Statement from the Board of the National Association for Chicana and Chicano Studies regarding the rescindment of the Deferred Action for Childhood Arrivals (DACA) Program
The Board of the National Association for Chicana and Chicano Studies expresses its adamant opposition to the announced end of the Deferred Action for Childhood Arrivals (DACA) program. As a scholarly field committed to a more just society, we join with those throughout our society in denouncing the end of this program and calling for immediate action to protect Dreamers and other vulnerable immigrant and to insist on comprehensive immigration reform.
DACA filled a lacuna in immigration policy by humanely addressing the problems faced by the vulnerable population of undocumented children and young adults resident in the United States with no legal recourse for relief. From the time the order was signed in August of 2012, nearly 790,000 young people applied for and received permits to work and study. They paid fees, underwent background checks, and met a number of other conditions in order to be approved for the program. And they put their faith in the government to protect their private data. While understanding both the necessity of executive action on the part of the previous administration to address this problem, as well as the purported desire to more comprehensively legislate this issue through Congress, we find the stated reasons for the end of the program specious.
Attorney General Jeff Sessions’ announcement of the end of DACA on September 5th mischaracterized DACA, the problems of undocumented children in general, and the role and value of immigration in our society, favoring instead a reiteration of white supremacist ideals towards immigration and an implicit preference for the harm and punishment of nonwhite immigrants. Expecting a legislative solution to undocumented children in the current political environment while not continuing a functional and humane policy approach is not only naïve, but cruel.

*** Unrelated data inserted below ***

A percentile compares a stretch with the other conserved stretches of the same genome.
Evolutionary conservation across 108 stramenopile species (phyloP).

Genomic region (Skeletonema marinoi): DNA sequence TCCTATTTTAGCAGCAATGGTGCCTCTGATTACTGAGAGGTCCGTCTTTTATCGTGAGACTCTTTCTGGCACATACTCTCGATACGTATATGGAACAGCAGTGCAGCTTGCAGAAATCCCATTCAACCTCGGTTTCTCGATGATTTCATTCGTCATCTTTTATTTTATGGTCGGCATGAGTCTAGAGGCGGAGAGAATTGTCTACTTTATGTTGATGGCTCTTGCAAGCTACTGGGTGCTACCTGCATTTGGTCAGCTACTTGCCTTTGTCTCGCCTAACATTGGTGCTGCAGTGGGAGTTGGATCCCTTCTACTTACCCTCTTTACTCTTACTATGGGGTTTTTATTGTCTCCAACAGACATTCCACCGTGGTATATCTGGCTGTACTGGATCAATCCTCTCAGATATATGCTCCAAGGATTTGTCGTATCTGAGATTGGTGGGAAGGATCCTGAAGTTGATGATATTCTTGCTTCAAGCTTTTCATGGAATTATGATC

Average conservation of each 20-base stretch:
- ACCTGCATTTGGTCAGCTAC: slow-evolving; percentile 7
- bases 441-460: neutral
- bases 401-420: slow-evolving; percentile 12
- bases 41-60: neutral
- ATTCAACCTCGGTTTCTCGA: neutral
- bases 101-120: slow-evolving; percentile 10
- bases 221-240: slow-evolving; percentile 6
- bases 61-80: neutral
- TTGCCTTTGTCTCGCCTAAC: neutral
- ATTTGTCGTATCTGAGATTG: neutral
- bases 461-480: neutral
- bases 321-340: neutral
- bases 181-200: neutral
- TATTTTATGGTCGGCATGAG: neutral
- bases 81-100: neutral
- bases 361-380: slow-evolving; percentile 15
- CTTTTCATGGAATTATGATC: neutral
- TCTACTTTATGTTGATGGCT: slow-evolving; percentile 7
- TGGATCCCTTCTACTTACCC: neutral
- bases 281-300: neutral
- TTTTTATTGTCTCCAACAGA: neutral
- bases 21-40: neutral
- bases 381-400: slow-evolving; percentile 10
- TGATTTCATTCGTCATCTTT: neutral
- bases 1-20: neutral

Chicanas and Chicanos have a unique relationship to questions of immigration. From the failed promises of the Treaty of Guadalupe Hidalgo (1848) to waxing and waning sentiment and nativism toward Mexican migration in the 20th century, we recognize that Mexico, Mexicans, and Mexican Americans have a special relationship to the United States, through conquest, history, intermarriage, cross-border cultural, social, and economic ties, and continual migration between the two countries. Yet like other immigrant communities, we have contributed to the growth of this nation, through labor, founding small businesses, utilizing education to improve our social status, contributing to the political process and more. Dreamers were and are eager participants in these processes.
We fundamentally reject the claims of the current administration as to their aims and goals of the end of DACA, and unequivocally deplore the deleterious effects of this decision on the young people and students in our institutions of higher learning. We call on people of conscience and our legislative representatives to reject and resist this cynical and racist decision, and work together towards developing meaningful, humane immigration reform, including prescribed amnesty for people without immigrant documentation in the United States.